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Several studies are ongoing on the use of FMT in dogs and cats, and publication of results can be expected with 1 to 2 years. If their outcome is positive, it is likely that FMT will gain popularity in the treatment of acute and chronic GI disorders. In the future, it is possible that FMT will be recommended in small animals as part of the treatment of diseases primarily affecting organs outside the GI tract. Examples could include hepatic encephalopathy, obesity, behavioral disorders, etc.
Additional reading (selection):
· Al Shawaqfeh MK, Wajid B, Minamoto Y, et al. A dysbiosis index to assess microbial changes in fecal samples of dogs with chronic inflammatory enteropa- thy. FEMS Microbiol Ecol 2017;93 (11). [Open Access]
· Barko PC, McMichael MA, Swanson KS, and Williams DA. The Gastrointestinal Microbiome: A Review. J Vet Intern Med 2018;32 (1): 9-25. [Open Access]
· Chaitman J, Jergens A, Gaschen FP, et al. Commen- tary on key aspects of fecal microbiota transplanta- tion in small animal practice. Veterinary Medicine: Research and Reports 2016;7: 71-74 [Open Access]
· Perereira GQ, Gomes LA, Santos IA, et al. Fecal microbiota transplantation in puppies with canine parvovirus infection. J Vet Intern Med 2018;32 (2): 707-11. [Open Access]
Your Singapore, the Tropical Garden City
E. Robertson1
1American Board Certified Diplomate Feline Practice,
Feline Vet and Endoscopy Vet Referrals, Brighton, East Sussex, United Kingdom
The cardinal rule of feeding a malnourished or anorectic patient is ‘if the gut works, use it’! This is a tricky proposition in cats who seem more prone to anorexia than dogs as a result of stress (at home or in hospital), finicky eating behaviours and dietary pref- erences. When these factors are added to an ill cat experiencing gastrointestinal signs, malaise, pain or lethargy, it becomes in- creasingly challenging to keep these patients at an appropriate plane of nutrition. Yet studies have shown that nutrition plays a key role in the full recovery of critically-ill patients1. Enteral feed- ing techniques preserve the mucosal barrier, prevent villus atro- phy, help maintain the immunologic function of the GI tract, and can allow owners to treat their pets at home. While pharmaco- logical appetite stimulants and naso-oesophageal feeding tubes are ideal for short term usage, neither generally allow adequate caloric feeding in severely sick patients and feeding may even be impossible in cats with anatomical or functional problems of the oral cavity or oesophagus.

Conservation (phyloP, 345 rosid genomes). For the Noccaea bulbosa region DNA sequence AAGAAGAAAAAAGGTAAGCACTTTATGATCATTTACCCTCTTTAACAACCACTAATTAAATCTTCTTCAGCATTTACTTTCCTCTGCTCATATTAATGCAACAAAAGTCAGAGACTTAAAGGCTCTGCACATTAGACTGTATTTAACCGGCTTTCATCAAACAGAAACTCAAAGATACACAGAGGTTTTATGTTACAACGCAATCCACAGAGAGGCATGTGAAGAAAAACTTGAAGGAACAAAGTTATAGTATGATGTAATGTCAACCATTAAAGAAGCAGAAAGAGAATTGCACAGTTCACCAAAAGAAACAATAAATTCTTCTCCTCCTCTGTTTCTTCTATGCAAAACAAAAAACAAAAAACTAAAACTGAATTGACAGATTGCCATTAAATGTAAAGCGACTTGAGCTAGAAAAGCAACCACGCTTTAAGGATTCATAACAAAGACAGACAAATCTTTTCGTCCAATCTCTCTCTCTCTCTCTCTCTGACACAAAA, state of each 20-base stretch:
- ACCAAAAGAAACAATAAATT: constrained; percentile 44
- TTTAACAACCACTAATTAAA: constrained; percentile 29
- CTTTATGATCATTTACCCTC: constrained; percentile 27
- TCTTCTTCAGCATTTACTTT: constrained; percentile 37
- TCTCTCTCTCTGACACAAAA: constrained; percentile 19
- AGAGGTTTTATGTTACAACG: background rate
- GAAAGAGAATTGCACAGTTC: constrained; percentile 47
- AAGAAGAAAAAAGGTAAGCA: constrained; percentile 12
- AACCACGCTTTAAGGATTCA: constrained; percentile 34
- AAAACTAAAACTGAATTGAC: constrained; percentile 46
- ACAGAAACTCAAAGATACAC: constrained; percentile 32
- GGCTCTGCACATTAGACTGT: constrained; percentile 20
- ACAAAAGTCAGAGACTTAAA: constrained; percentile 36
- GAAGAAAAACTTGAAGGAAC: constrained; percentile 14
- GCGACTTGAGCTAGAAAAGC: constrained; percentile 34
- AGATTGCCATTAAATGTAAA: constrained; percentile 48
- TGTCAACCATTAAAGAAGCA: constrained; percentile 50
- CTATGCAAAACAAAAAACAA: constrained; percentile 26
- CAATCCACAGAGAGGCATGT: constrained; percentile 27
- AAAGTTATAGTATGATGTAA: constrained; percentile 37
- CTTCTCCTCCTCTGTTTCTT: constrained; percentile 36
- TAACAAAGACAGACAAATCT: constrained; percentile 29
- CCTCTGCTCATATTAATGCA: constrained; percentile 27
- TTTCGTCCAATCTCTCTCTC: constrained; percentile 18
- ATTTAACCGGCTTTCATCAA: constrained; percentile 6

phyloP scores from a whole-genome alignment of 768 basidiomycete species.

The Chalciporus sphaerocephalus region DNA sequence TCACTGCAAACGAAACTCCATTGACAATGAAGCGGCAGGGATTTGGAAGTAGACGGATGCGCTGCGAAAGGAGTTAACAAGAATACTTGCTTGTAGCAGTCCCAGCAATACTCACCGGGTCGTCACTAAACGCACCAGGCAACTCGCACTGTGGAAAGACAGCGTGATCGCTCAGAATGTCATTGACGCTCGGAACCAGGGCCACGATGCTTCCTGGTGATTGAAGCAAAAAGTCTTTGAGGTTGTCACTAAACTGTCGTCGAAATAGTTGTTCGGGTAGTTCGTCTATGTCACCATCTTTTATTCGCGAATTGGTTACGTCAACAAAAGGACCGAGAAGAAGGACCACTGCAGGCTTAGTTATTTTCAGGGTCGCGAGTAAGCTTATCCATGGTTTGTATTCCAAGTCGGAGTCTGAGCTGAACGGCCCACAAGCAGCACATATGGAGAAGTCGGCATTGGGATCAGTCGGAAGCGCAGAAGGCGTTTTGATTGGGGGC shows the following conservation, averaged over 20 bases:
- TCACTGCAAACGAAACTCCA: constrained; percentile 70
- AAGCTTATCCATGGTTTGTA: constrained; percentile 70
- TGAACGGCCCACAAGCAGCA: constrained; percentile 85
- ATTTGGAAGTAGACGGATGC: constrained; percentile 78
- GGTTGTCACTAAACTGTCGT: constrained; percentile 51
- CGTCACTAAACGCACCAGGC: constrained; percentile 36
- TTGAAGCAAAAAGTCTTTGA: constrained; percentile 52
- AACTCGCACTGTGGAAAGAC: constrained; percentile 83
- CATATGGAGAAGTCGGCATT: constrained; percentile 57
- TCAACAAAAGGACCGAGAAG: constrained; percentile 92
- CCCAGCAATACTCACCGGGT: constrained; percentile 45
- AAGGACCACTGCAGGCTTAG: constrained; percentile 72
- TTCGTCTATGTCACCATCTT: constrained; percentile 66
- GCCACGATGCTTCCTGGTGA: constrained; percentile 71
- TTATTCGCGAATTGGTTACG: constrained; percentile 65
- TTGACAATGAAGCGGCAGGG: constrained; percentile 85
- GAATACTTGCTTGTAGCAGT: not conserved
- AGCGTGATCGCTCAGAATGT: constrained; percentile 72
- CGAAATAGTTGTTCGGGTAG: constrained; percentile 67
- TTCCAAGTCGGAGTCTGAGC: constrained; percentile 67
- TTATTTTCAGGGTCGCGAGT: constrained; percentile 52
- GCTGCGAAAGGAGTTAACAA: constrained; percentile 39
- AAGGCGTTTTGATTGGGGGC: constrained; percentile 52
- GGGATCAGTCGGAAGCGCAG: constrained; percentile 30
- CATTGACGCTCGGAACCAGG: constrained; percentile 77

This lecture will outline basic information for clinicians to con- sider using feeding methods intended for more long-term use (e.g oesophagostomy tube vs gastrostomy tube). It should be emphasised early on that with suitable training, these solutions are achievable for those in the general practice setting.
1) Oesophagostomy Tube
Oesophagostomy tubes are often favoured for intermediate to long-term use (>1-2 weeks). Examples of cases which could ben- efit from this method would include: nutritional support for severe orofacial injuries, cases of hepatic lipidosis/cholangitis/acute pan- creatitis and for those non-compliant patients requiring long-term oral medications to manage their condition (e.g. mycobacteria in- fection).
It should be noted that if a patient is anaesthetised for an inves- tigative procedure (e.g. exploratory laparotomy for full-thickness biopsies for suspected gastrointestinal disease), the placement of an oesophagostomy tube should be strongly considered as they can be easily removed if not required.
Oesophagostomy tubes are generally well tolerated by most pa- tients. Because of its large bore (16-18F), it can often accommodate most blenderised diets (cf. naso-oesophageal feeding tubes).
· Primary or secondary oesophageal disorders such as oesophageal stricture, oesophagitis and mega-oe- sophagus
· Persistent vomiting
· Absent gag reflex
Serious complications seem to be exceptionally rare.2 The only minor complication occasionally seen with oesophagostomy tubes is stoma-site infection/granulation tissue1,2 and (in the author’s experience) continued anorexia due to oesophageal irritation. Prevention of stoma-site infection is usually achieved by daily cleaning of the tube site.

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